For this purpose, the outer tube B can be provided in the vicinity of its joint to the dissolving liquid container with a mechanism for retaining the double-ended needle C. The needle retaining mechanism comprises a plurality of retaining pieces 57 extending radially from the upper end of the lower needle member 11 of the needle C. With the inner tube D in its depressed position shown in FIG. 10, the retaining pieces 57 are in engagement with an annular ridge 58 formed at the upper end of the engagement ring 7 at the lower end of the outer tube B, whereby the needle C is locked in its lower position (see FIG. 10), as held to the outer tube B.

To disassemble the unit, the adapter H in the state shown in FIG. 10 is rotated reversely, whereby the inner tube D is freed from the restraint by the outer tube B and rendered withdrawable from the outer tube B. The vial E within the inner tube D is withdrawn along with the inner tube D, or remains, as released from the inner tube D, in the outer tube B depending on the relationship between the resistance of the seal portion 19 thereof to withdrawal of the needle and the retention of the vial by the inner tube D, whereas the unit can be separated free of trouble in either case.

For example as shown in FIG. 16, a cutout 60 is formed in the large diameter lower portion D1 of the inner tube D for the user to readily pick up the vial E within the inner tube D for removal.

On the other hand, in the case where the vial E remains in the outer tube B, it is convenient to withdraw the vial while rotating the vial so as to reduce the resistance of the seal portion to the slipping-off of the needle. To prevent the needle C from rotating with the vial E, the needle C can be held against rotation, for example, by linear ribs 59 (see FIG. 9) extending vertically and formed on the inner peripheral surface of lower portion of the outer tube B. The ribs 59 engage in the clearances 44 between the sliders 16 of the needle C to prevent the rotation of the needle C. The needle as thus prevented from rotation is schematically shown in FIG. 12.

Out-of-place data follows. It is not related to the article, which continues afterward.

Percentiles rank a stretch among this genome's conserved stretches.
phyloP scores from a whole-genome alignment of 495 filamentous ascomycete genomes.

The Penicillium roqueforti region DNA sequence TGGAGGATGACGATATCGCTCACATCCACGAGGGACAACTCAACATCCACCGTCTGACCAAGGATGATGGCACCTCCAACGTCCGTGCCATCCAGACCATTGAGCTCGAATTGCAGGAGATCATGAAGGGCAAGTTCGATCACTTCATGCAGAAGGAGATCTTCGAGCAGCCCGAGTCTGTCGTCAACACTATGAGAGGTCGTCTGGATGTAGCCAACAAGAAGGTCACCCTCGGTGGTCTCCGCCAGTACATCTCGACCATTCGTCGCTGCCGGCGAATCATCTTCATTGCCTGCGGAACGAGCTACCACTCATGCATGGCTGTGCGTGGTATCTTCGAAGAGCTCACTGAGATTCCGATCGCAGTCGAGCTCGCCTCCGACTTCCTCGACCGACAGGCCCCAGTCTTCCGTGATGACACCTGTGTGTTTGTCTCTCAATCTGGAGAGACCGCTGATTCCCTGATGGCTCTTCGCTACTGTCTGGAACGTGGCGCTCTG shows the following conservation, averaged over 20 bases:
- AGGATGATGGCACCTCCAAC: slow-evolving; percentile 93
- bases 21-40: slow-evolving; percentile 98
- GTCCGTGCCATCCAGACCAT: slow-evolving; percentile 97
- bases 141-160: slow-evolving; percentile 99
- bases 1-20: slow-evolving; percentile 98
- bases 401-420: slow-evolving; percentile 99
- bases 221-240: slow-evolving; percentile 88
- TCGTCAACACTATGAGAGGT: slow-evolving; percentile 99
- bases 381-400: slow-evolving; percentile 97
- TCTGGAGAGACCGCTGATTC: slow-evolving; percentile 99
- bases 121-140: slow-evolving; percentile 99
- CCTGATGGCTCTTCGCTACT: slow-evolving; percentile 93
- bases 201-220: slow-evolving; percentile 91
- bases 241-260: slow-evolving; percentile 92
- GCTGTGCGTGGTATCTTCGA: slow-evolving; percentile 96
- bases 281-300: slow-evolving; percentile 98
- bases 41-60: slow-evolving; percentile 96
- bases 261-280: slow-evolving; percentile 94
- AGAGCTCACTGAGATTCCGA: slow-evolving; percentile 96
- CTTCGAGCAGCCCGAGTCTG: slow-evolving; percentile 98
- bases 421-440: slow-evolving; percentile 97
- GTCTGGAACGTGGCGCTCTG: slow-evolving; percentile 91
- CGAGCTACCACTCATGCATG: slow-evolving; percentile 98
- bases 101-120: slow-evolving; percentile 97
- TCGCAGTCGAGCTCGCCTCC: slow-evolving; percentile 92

As shown in FIG. 18, projections 61 may be formed on the outer surface of each slider 16 of the needle C for the rib 59 to engage the projection 61. The projections 61, if provided, deform the spring portions 43 by compression to a greater extent to enhance the force of frictional engagement between the inner peripheral surface of the outer tube B and the sliders.

When the vial E is to be withdrawn from the outer tube B, the resistance of the seal portion 19 of the vial E to the slipping-off of the needle C is smaller than the force of engagement between the needle C and the outer tube B, i.e., between the retaining pieces 57 and the annular ridge 58, with the result that the needle C remains as it is in its lower position inside the outer tube B although the vial E is withdrawn.

The skirt 41 provided at the lower end of the outer tube B eliminates the likelihood of the needle members 10, 11 of the needle C projecting out as exposed, rendering the outer tube B serviceable as a protective case for the needle C.

The outer tube B and the needle C are each made of plastics and can be disposed of as combined together without entailing any particular problem.

ADVANTAGES

The medicine container of the present invention has the following advantages.

(i) During transport or storage, the inner tube is firmly held in the first joined position by the restraining mechanism and is therefore unlikely to move or slip off even if subjected to impact or vibration.

(ii) The interior of the inner and outer tubes can be held airtight reliably with safety because the joints are sealed off and also because the tubes are made of plastics, have great strength and will not break.

(iii) The medicine container is usable merely by slidingly pushing down the inner tube as freed from restraint. This ensures a greatly facilitated mixing-dissolving procedure.

(iv) The medicine container is simple in structure, smaller in the number of components and therefore less costly to manufacture.

(v) The medicine container can be readily disassembled after use and are accordingly disposable as separated into individual parts.

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Classifications
U.S. Classification604/413, 604/82, 604/408, 604/87, 604/520, 604/403, 604/415, 604/416, 604/89
International ClassificationA61J3/00, A61J1/00, A61J1/20, A61J1/05, A61J1/10
Cooperative ClassificationA61J2001/2072, A61J2001/2013, A61J2001/2065, A61J1/10, A61J1/2089, A61J2001/2051, A61J1/1475
European ClassificationA61J1/20B
Legal Events
DateCodeEventDescription
Jun 4, 2007FPAYFee payment
Year of fee payment: 12
Jun 3, 2003FPAYFee payment
Year of fee payment: 8
Jun 15, 1999FPAYFee payment
Year of fee payment: 4
Dec 20, 1996ASAssignment
Owner name: OTSUKA PHARMACEUTICAL FACTORY, INC., JAPAN
Free format text: ASSIGNMENT OF ASSIGNORS INTEREST;ASSIGNOR:TAKEDA CHEMICAL INDUSTRIES, LTD.;REEL/FRAME:008283/0145
Effective date: 19961205
Dec 20, 1993ASAssignment
Owner name: OTSUKA PHARMACEUTICAL FACTORY, INC., JAPAN
Free format text: ASSIGNMENT OF ASSIGNORS INTEREST;ASSIGNORS:OKAMOTO, HIDESHI;MAESAKI, YOSHIKI;SHOJI, HIDEKATSU;AND OTHERS;REEL/FRAME:006974/0513
Effective date: 19931206
Owner name: TAKEDA CHEMICAL INDUSTRIES, LTD., JAPAN